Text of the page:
I’m mostly a pragmatist when it comes to these issues – I don’t think there’s anything inherently bad about a word like “ain’t” – or saying something like “me and John went to the store” – but I think in the world we live in, you will impress more people and probably accomplish more by saying “isn’t” and “John and I.” Unless, of course, you are our president (in which case using pseudo-folksy grammar mistakes and malapropisms will fool people into thinking that you’re “one of them” instead of a rich, privileged Yale graduate, and win you two terms in office).

susanc's avatar

Really interested in the distinction christybird
makes between spoken and written English, somewhat separate languages used for separate reasons at different times. Example: my once-new husband’s teenagers took umbrage if I left them notes. In their experience you would only write someone a note if you wanted to establish distance. In my own family, everyone was sent to boarding school at 12 or so, and writing was the language available for maintaining closeness. Ooops.

gailcalled's avatar

I love seeing all the elegant, clear and easily-understood answers here. There is a sub-group of flutherers who are interested in this (and there is no reason why all should be- I can’t change a tire or repair my car engine. Or rather, I have chosen not to learn these skills, having others that interested me more.)

The second majority subculture is the computer, software and programming languages mavens. I just press my nose against my LCD screen and Google C++, Ruby, Textile, cocoa, nano, phonezoo, mp3 etc. Andrew recently taught me how to put the circumflex over a û and I have recently added a phone book to my portable phone. Yay for me.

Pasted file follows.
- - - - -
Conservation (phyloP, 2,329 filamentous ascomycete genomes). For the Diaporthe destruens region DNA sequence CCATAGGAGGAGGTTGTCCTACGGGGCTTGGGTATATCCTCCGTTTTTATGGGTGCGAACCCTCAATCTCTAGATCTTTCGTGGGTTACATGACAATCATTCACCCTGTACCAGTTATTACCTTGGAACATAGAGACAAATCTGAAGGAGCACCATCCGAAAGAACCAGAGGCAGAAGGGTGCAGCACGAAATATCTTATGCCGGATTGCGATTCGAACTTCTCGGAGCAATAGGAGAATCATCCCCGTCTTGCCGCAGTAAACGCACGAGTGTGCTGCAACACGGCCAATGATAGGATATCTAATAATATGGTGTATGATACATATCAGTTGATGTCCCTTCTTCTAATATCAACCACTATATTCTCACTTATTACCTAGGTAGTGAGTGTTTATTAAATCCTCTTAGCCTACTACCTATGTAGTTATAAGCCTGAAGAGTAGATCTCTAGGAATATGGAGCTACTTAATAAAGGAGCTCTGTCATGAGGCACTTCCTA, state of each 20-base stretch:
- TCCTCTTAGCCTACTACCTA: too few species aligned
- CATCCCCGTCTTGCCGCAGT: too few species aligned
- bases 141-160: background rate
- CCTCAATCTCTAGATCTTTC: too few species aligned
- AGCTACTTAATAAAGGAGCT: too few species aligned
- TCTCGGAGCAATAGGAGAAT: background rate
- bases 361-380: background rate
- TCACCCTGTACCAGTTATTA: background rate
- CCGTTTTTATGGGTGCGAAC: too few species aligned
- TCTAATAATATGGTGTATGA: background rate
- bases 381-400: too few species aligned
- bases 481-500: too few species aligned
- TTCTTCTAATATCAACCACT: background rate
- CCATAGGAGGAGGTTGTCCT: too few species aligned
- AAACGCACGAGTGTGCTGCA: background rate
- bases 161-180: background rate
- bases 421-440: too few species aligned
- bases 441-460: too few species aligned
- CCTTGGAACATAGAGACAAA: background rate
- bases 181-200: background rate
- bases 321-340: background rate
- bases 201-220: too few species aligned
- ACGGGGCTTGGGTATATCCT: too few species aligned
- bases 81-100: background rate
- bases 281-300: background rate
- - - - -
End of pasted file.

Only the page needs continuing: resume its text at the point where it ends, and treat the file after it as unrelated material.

christybird's avatar

Ha ha, Gailcalled, that is so true! All of those computer-related questions are so far beyond me. Just different interests, I suppose, like you say.

Poser's avatar

@christybird—I mostly agree with your points. However, let us not forget the lesson of 1984. Words = ideas. The spoken language can change for the worse, especially in the political arena. The PC-ing of our language is, in my opinion, an intentional obfuscation of ideas in an attempt to change minds without he hassle of proving points. Many books out there on this subject.

morphail's avatar

The use of “I” in object position goes back to the 1600s.

Now Margaret’s curse in fall’n upon our heads,
When she exclaimed on Hastings, you, and I… – Shakespeare, Richard III, act 3, scene 3

all debts are cleared between you and I – Shakespeare, Merchant of Venice, act 3, scene 2

This is clearly not due to English teachers telling people to use “I”, since English grammar was not taught before the 18th century.

There’s something about English conjoined pronouns that resists the assignment of case.

susanc's avatar

Morphail, this is very helpful to a stubborn and judgmental grammar know-it-all.
Thanks.